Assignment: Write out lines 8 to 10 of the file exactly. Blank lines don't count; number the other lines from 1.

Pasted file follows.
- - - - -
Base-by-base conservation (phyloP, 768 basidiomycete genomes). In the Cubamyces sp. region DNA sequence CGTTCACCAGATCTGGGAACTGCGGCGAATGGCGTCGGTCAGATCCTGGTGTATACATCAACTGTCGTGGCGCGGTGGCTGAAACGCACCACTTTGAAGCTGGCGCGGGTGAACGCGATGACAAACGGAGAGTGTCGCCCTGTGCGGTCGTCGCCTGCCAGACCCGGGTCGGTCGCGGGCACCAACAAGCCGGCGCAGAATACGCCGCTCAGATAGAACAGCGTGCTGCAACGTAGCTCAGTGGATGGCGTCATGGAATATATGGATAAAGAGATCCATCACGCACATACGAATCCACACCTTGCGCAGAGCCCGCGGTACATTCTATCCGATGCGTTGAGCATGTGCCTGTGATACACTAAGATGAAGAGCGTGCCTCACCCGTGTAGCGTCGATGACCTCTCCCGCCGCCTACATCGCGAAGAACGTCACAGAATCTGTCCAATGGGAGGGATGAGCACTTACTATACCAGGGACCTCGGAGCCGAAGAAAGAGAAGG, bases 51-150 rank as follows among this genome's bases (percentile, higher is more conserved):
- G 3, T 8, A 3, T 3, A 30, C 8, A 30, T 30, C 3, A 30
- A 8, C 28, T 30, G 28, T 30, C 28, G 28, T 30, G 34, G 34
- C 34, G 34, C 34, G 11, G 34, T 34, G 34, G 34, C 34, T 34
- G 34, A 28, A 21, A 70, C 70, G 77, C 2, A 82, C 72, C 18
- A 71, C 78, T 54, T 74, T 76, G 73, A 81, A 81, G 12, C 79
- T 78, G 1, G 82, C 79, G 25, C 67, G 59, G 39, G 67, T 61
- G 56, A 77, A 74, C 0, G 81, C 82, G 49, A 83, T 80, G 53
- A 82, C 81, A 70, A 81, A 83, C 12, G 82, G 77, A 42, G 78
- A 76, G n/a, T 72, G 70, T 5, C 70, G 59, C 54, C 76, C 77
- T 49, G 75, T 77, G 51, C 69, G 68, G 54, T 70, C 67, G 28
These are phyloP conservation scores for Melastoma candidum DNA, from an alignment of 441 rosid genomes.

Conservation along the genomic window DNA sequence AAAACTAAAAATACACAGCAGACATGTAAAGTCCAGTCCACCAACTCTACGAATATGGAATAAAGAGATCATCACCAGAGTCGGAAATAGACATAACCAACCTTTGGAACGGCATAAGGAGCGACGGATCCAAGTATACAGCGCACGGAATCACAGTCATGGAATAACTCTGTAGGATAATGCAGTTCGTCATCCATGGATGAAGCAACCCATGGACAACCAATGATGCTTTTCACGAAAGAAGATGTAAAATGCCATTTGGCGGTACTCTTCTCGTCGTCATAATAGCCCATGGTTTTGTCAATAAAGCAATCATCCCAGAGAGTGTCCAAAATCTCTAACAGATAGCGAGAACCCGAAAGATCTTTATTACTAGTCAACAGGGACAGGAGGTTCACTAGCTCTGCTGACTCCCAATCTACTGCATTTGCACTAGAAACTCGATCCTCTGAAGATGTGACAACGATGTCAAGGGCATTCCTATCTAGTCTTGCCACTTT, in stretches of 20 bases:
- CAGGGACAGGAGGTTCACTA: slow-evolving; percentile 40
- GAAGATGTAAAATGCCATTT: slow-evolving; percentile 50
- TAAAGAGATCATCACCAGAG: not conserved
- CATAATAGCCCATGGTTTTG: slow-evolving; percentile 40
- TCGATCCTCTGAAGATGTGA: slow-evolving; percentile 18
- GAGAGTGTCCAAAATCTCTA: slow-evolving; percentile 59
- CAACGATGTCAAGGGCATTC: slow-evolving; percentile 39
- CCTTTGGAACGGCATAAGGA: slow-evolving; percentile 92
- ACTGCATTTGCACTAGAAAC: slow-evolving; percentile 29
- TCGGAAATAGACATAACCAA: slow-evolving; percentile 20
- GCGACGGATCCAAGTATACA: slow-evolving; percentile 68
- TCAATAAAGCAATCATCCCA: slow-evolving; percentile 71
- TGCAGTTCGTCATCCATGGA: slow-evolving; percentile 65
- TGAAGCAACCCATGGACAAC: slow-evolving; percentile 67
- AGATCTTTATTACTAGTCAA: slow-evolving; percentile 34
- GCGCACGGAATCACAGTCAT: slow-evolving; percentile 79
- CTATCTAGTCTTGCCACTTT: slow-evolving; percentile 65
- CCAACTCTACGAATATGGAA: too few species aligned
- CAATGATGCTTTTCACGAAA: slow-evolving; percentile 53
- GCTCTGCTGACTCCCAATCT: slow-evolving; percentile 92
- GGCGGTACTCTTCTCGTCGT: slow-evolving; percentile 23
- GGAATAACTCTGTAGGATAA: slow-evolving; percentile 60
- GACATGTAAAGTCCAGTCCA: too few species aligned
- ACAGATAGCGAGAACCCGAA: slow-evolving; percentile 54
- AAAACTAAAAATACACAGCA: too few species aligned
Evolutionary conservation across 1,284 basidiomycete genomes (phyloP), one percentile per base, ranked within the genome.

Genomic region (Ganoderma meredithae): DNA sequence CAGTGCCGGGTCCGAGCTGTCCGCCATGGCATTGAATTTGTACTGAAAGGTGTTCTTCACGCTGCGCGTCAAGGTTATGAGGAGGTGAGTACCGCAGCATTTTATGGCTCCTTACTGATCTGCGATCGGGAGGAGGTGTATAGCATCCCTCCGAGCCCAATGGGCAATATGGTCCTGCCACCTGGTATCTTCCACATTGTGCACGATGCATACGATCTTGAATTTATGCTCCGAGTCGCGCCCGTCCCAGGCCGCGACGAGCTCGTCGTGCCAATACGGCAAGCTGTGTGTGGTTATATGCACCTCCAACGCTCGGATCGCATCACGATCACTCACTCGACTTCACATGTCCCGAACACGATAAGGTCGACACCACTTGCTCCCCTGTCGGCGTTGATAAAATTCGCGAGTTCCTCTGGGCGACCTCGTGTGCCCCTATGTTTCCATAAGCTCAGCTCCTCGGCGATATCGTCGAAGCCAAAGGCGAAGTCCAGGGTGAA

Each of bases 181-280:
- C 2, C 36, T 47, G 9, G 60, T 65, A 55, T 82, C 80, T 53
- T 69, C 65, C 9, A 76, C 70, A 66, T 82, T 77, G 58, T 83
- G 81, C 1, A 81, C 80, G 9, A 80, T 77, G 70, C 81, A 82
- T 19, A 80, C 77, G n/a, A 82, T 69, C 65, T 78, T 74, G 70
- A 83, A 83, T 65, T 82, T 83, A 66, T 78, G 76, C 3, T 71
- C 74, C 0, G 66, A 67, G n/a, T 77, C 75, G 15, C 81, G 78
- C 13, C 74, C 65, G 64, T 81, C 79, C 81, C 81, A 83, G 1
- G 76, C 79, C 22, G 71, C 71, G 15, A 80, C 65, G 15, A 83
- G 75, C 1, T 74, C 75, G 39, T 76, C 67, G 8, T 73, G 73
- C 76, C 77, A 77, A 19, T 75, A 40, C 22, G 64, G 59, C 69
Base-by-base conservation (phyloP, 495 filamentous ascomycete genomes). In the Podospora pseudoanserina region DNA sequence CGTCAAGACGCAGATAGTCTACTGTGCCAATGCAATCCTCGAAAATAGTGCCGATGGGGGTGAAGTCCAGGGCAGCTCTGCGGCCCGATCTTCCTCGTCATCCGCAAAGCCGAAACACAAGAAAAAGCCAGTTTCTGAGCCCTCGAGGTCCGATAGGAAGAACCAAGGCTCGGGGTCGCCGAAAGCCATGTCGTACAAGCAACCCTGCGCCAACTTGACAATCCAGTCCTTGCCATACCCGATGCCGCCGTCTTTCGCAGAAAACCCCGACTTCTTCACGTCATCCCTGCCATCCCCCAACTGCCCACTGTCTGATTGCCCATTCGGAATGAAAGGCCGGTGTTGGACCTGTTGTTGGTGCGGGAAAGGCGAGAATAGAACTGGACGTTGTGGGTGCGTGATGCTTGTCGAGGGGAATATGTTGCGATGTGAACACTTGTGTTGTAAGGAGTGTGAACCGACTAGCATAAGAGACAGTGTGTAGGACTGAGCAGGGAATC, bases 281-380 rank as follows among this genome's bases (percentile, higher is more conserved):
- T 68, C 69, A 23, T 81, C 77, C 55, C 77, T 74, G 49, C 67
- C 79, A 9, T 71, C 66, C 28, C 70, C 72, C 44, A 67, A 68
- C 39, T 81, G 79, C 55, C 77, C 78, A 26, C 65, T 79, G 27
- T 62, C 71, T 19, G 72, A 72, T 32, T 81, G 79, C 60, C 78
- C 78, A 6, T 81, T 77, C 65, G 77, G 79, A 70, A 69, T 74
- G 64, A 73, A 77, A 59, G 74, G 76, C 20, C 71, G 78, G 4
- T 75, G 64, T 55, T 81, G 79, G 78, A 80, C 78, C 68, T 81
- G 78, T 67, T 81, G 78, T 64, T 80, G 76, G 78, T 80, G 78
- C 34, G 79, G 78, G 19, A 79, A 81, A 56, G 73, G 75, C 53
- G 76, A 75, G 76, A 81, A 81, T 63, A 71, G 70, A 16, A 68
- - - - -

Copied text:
- G 56, A 77, A 74, C 0, G 81, C 82, G 49, A 83, T 80, G 53
- A 82, C 81, A 70, A 81, A 83, C 12, G 82, G 77, A 42, G 78
- A 76, G n/a, T 72, G 70, T 5, C 70, G 59, C 54, C 76, C 77